Health policies and data




Opioids use has dramatically increased in some OECD countries, both of prescribed and illicit opioids. This has led to a sharp upsurge in addiction and overdose deaths, with serious social and economic consequences.

In this scenario, the OECD is analysing the opioids epidemic and exploring several policy strategies that can help countries address the issue.



Opioids are a type of narcotic pain medication that have become the cornerstone therapy for the treatment of moderate to severe pain in many developed countries. The misuse and abuse of opioids might lead to opioid tolerance (the need to take higher and higher dosages of drugs to achieve the same opioid effect), drug dependence (the need to keep taking drugs to avoid a withdrawal syndrome) and addiction (intense drug craving and compulsive use). Higher doses of opioids can lead to an opioid intoxication resulting in drowsiness, slowed respiration, low blood pressure, which in the end can produce an overdose death.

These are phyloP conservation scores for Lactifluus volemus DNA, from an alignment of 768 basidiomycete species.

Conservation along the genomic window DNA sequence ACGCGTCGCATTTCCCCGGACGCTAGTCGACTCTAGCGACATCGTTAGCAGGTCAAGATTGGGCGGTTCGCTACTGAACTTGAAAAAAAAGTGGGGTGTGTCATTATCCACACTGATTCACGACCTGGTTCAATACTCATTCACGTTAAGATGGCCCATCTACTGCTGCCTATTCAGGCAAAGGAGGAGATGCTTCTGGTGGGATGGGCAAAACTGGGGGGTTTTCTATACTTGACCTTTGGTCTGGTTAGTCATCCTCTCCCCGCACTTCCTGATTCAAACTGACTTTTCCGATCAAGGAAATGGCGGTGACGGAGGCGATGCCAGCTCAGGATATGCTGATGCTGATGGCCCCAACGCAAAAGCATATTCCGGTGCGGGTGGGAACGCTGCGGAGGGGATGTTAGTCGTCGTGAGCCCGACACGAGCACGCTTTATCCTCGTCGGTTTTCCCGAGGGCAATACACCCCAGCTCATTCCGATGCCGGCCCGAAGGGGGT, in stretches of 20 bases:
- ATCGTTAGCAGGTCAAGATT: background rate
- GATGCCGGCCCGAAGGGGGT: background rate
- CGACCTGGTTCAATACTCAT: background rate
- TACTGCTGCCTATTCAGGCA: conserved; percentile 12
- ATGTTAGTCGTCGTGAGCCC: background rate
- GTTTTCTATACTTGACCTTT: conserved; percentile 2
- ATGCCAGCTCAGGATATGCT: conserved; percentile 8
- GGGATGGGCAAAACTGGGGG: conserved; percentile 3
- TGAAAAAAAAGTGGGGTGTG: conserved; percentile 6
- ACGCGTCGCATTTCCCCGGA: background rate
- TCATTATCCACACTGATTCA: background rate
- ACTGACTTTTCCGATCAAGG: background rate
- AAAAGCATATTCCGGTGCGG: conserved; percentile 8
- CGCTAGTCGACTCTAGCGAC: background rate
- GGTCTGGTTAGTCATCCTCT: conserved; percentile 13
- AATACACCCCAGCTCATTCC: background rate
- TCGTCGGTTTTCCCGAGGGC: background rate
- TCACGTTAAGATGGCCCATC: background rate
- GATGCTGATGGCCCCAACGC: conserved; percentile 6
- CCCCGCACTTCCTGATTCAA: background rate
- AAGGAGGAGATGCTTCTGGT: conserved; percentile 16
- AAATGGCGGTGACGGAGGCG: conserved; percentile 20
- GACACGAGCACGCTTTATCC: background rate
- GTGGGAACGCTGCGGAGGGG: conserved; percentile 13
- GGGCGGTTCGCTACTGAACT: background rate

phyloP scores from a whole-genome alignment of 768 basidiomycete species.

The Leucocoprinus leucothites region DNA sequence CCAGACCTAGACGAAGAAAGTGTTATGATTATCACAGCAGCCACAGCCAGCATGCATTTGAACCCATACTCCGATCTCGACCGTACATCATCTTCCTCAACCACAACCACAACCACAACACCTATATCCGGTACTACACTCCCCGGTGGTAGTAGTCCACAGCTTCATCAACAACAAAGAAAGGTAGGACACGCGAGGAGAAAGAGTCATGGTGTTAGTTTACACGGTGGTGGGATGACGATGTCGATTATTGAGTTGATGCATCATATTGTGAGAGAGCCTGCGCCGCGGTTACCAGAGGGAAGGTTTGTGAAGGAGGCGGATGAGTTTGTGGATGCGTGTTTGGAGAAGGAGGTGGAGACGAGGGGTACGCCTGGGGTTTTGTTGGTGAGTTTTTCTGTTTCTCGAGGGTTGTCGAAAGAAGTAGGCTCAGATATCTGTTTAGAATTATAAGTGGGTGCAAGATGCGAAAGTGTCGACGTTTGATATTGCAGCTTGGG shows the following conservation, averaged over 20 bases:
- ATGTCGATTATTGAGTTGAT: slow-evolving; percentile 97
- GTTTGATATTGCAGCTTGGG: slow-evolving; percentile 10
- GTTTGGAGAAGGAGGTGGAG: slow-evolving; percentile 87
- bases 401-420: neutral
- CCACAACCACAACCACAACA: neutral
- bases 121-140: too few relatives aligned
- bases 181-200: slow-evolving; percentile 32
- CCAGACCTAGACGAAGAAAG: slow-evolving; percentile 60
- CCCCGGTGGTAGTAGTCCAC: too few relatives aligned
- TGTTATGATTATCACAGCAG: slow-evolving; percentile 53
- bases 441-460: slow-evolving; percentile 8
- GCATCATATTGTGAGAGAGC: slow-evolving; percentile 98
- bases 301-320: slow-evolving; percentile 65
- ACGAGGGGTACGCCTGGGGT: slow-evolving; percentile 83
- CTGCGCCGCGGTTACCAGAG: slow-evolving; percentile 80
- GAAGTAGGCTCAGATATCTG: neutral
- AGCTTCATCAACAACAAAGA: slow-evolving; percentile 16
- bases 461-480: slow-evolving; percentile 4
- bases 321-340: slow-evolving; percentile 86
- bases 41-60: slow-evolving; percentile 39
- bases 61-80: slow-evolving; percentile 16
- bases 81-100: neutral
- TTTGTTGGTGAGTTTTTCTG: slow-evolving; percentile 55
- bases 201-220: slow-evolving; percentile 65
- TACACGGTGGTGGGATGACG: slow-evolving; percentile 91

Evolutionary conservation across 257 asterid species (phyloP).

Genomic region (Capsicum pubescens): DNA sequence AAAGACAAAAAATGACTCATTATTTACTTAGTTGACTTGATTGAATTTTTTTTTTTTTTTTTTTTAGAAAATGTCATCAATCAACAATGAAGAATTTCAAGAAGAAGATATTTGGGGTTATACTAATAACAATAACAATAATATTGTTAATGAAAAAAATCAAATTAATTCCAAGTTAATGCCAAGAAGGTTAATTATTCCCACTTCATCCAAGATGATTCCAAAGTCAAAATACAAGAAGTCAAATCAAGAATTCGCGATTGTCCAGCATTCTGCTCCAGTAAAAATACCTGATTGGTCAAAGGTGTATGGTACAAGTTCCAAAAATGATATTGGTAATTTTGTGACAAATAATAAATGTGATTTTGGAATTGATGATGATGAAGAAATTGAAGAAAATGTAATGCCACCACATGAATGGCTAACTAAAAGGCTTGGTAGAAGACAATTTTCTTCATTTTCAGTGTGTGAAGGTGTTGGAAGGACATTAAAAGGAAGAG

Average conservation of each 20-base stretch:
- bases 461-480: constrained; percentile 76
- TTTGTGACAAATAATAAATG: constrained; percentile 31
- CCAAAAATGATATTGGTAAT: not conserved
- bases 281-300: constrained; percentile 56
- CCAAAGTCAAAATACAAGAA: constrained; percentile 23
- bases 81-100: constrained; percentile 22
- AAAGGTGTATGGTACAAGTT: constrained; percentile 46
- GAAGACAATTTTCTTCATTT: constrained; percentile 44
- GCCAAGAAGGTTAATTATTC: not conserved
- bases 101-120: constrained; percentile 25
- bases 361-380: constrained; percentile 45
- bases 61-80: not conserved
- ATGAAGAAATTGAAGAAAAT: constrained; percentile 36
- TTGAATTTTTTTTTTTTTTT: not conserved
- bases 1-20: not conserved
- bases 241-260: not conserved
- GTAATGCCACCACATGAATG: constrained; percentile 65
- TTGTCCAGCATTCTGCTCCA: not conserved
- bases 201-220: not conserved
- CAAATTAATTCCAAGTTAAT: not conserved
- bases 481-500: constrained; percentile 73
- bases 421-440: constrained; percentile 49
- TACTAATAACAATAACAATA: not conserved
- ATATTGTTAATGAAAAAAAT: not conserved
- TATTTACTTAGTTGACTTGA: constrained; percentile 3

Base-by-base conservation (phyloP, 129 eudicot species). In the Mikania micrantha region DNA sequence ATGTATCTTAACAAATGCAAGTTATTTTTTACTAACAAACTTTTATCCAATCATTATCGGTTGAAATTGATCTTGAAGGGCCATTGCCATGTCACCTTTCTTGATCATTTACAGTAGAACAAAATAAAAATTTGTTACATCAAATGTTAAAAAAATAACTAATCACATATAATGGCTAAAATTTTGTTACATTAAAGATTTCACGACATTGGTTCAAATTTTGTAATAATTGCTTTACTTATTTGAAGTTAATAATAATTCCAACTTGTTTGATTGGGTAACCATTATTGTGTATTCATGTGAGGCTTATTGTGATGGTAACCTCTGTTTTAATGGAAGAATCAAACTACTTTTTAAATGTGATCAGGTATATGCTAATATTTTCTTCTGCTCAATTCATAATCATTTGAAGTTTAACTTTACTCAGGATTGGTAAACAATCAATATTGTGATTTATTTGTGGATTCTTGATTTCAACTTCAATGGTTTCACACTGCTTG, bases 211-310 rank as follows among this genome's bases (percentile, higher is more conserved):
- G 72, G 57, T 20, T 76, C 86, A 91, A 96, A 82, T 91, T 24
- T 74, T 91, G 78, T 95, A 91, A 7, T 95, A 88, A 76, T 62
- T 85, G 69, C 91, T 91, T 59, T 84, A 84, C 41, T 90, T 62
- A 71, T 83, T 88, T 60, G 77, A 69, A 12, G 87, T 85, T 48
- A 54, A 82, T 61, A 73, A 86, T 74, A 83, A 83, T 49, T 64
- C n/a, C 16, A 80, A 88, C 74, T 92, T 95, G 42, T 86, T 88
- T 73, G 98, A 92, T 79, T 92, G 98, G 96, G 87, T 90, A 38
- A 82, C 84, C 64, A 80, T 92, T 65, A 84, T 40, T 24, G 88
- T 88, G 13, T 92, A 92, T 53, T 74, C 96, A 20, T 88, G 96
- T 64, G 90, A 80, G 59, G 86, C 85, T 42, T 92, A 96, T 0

Opioid analgesic prescribing has increased dramatically in the past years in countries such as the United States and Canada, and many patients are being treated using opioids for chronic non-malignant pain. In parallel, the use of illicit opioids has also increased, both of diverted pharmaceutical opioids (e.g. oxycodone, hydrocodone, morphine) and of illicitly-produced opioids (e.g. heroin, fentanyl). This scenario has rapidly escalated the use of healthcare services, for instance, of emergency consultations and hospitalisations, and has mounted the number of overdose deaths to alarming numbers.This has created the so-called ‘opioid crisis’, which is strongly affecting Canada and the United States. In addition, other OECD countries such as Australia and some European countries, have also began to experience raising trends of opioids consumption and overdose deaths.


The average availability of prescription analgesic opioids, defined as the amounts that each country’s competent national authority estimates are used annually, has been steadily growing in the past 15 years

Mean availability of analgesic opioids in OECD countries 2011-13 and 2014-16. S-DDDs per million inhabitants per day


Note: Analgesic opioids include codeine, dextropropoxyphene, dihydrocodeine, fentanyl, hydrocodone, hydromorphone, morphine, ketobemidone, oxycodone, pethidine, tilidine and trimeperidine. It does NOT include illicit opioids.
Information on data for Israel.
Source: INCB, 2018. Available in Addressing Problematic Opioid Use in OECD Countries, OECD, Paris, May 2019.




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